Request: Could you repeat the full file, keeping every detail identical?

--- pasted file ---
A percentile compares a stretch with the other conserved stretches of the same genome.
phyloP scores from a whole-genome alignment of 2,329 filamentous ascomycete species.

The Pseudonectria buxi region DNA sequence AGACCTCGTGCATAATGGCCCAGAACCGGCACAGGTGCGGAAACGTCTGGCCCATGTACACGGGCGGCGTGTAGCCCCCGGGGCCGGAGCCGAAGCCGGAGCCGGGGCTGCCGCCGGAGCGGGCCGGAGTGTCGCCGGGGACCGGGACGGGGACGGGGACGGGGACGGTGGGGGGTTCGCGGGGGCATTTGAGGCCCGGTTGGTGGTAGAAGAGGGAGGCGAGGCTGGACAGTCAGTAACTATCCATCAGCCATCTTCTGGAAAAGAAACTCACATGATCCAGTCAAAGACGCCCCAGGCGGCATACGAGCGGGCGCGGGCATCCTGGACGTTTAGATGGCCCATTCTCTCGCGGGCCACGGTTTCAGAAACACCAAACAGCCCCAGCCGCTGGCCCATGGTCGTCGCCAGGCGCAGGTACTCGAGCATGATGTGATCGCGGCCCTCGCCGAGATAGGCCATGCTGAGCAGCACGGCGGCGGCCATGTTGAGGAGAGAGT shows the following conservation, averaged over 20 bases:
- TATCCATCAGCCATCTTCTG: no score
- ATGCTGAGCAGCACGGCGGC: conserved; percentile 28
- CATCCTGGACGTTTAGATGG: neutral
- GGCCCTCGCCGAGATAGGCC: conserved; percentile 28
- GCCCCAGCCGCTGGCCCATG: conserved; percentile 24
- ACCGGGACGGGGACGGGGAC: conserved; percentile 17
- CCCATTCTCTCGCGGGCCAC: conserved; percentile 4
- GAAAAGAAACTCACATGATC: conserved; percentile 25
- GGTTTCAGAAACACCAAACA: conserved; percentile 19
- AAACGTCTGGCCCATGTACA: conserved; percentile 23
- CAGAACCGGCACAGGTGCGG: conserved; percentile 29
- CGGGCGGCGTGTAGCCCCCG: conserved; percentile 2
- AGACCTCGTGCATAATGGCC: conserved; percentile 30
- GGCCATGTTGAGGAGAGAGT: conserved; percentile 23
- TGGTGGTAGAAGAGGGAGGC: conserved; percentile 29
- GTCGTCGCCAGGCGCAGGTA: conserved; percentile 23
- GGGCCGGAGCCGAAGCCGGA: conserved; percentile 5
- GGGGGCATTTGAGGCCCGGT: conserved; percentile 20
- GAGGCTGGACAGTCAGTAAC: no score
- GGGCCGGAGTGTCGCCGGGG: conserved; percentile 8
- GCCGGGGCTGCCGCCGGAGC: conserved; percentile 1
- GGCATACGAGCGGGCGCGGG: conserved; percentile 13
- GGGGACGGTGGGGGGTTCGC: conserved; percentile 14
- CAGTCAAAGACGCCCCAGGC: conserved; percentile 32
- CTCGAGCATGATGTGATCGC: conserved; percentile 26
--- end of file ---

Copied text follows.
A percentile compares a stretch with the other conserved stretches of the same genome.
phyloP scores from a whole-genome alignment of 2,329 filamentous ascomycete species.

The Pseudonectria buxi region DNA sequence AGACCTCGTGCATAATGGCCCAGAACCGGCACAGGTGCGGAAACGTCTGGCCCATGTACACGGGCGGCGTGTAGCCCCCGGGGCCGGAGCCGAAGCCGGAGCCGGGGCTGCCGCCGGAGCGGGCCGGAGTGTCGCCGGGGACCGGGACGGGGACGGGGACGGGGACGGTGGGGGGTTCGCGGGGGCATTTGAGGCCCGGTTGGTGGTAGAAGAGGGAGGCGAGGCTGGACAGTCAGTAACTATCCATCAGCCATCTTCTGGAAAAGAAACTCACATGATCCAGTCAAAGACGCCCCAGGCGGCATACGAGCGGGCGCGGGCATCCTGGACGTTTAGATGGCCCATTCTCTCGCGGGCCACGGTTTCAGAAACACCAAACAGCCCCAGCCGCTGGCCCATGGTCGTCGCCAGGCGCAGGTACTCGAGCATGATGTGATCGCGGCCCTCGCCGAGATAGGCCATGCTGAGCAGCACGGCGGCGGCCATGTTGAGGAGAGAGT shows the following conservation, averaged over 20 bases:
- TATCCATCAGCCATCTTCTG: no score
- ATGCTGAGCAGCACGGCGGC: conserved; percentile 28
- CATCCTGGACGTTTAGATGG: neutral
- GGCCCTCGCCGAGATAGGCC: conserved; percentile 28
- GCCCCAGCCGCTGGCCCATG: conserved; percentile 24
- ACCGGGACGGGGACGGGGAC: conserved; percentile 17
- CCCATTCTCTCGCGGGCCAC: conserved; percentile 4
- GAAAAGAAACTCACATGATC: conserved; percentile 25
- GGTTTCAGAAACACCAAACA: conserved; percentile 19
- AAACGTCTGGCCCATGTACA: conserved; percentile 23
- CAGAACCGGCACAGGTGCGG: conserved; percentile 29
- CGGGCGGCGTGTAGCCCCCG: conserved; percentile 2
- AGACCTCGTGCATAATGGCC: conserved; percentile 30
- GGCCATGTTGAGGAGAGAGT: conserved; percentile 23
- TGGTGGTAGAAGAGGGAGGC: conserved; percentile 29
- GTCGTCGCCAGGCGCAGGTA: conserved; percentile 23
- GGGCCGGAGCCGAAGCCGGA: conserved; percentile 5
- GGGGGCATTTGAGGCCCGGT: conserved; percentile 20
- GAGGCTGGACAGTCAGTAAC: no score
- GGGCCGGAGTGTCGCCGGGG: conserved; percentile 8
- GCCGGGGCTGCCGCCGGAGC: conserved; percentile 1
- GGCATACGAGCGGGCGCGGG: conserved; percentile 13
- GGGGACGGTGGGGGGTTCGC: conserved; percentile 14
- CAGTCAAAGACGCCCCAGGC: conserved; percentile 32
- CTCGAGCATGATGTGATCGC: conserved; percentile 26